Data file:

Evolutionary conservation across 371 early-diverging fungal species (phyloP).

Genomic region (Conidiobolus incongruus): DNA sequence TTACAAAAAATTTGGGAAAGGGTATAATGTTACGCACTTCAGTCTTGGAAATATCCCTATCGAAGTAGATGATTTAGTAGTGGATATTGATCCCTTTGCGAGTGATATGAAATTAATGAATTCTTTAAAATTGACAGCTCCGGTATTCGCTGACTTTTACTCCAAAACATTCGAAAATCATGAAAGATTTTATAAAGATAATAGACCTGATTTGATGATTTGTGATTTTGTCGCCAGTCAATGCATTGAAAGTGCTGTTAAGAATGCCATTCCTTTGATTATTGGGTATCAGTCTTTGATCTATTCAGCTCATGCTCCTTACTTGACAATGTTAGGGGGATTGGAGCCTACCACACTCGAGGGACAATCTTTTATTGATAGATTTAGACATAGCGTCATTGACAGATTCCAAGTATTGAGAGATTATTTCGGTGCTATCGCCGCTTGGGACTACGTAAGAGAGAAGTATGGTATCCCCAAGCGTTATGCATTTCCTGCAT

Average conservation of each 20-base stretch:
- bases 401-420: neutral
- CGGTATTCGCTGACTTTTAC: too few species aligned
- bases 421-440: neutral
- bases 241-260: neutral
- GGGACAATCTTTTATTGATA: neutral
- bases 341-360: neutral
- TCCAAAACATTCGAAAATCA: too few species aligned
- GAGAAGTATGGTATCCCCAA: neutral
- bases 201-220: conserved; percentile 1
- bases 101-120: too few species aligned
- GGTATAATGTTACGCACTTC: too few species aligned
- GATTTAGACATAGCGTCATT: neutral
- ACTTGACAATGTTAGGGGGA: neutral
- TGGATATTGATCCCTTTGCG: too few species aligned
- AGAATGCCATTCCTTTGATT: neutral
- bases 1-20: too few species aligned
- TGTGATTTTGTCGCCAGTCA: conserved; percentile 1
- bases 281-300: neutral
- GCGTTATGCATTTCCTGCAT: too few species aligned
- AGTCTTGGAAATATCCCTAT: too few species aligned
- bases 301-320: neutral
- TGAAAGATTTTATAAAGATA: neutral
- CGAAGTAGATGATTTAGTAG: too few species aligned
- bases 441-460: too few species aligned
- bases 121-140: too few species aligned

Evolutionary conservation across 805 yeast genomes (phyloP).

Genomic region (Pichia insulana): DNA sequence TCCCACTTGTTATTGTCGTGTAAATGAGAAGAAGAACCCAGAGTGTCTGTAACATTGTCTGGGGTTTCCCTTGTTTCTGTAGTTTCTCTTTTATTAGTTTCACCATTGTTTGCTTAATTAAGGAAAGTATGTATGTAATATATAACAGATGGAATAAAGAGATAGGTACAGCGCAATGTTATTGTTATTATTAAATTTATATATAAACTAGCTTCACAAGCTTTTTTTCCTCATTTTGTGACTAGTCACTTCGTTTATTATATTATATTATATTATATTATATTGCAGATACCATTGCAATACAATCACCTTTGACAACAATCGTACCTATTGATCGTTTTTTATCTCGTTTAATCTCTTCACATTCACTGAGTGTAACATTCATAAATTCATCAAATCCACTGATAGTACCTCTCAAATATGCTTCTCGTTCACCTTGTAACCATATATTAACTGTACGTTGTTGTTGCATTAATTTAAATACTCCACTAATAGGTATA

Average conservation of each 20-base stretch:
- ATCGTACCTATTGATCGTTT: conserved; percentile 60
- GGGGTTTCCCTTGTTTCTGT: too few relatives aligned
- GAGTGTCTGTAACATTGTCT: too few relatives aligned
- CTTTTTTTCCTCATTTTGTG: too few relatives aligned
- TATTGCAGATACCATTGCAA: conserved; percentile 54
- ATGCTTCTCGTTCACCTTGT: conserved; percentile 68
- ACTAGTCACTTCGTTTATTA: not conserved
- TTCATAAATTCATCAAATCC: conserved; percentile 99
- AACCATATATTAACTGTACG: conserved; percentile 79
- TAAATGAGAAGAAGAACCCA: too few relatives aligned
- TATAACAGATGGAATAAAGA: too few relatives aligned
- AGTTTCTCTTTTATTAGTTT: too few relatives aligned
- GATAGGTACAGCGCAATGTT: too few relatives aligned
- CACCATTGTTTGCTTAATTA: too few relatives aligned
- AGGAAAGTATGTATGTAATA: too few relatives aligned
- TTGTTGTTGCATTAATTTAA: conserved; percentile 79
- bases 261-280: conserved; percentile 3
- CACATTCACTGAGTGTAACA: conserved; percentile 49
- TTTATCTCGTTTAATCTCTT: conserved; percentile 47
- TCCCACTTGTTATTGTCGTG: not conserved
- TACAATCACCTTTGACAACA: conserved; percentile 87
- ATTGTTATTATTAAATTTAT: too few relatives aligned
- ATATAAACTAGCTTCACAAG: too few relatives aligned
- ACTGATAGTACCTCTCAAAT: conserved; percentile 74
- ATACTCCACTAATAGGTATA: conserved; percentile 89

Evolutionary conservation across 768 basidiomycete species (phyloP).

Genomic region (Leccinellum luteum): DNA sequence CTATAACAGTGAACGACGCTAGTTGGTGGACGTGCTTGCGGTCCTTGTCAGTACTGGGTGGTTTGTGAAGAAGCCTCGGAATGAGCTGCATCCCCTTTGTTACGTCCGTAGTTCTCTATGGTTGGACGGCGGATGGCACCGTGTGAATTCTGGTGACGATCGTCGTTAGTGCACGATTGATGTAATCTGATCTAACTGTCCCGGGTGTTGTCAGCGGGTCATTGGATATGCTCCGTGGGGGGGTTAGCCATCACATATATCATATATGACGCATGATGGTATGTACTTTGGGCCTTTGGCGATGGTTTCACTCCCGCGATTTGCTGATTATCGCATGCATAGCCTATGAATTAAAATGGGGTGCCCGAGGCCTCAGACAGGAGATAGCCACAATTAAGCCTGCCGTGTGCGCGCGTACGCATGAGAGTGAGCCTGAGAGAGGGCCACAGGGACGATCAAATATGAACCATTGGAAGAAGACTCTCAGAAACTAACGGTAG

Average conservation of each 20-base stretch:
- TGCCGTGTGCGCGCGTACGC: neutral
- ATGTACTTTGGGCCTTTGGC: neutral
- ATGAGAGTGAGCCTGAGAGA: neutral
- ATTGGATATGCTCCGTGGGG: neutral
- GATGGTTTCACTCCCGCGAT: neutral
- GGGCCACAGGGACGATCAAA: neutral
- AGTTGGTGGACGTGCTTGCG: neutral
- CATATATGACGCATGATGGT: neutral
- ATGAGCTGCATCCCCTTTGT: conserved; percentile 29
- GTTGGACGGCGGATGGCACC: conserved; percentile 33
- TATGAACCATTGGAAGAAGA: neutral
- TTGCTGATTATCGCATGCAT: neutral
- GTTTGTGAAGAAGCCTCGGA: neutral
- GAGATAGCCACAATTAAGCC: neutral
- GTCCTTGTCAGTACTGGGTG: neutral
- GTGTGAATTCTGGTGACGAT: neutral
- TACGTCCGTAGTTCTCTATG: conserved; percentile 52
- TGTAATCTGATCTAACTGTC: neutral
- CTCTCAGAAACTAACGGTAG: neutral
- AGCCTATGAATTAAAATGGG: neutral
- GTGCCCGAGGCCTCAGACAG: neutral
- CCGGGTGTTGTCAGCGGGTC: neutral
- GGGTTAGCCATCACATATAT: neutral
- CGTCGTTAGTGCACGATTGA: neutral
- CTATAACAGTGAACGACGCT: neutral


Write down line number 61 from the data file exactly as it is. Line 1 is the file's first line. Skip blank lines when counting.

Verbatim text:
- ATGTACTTTGGGCCTTTGGC: neutral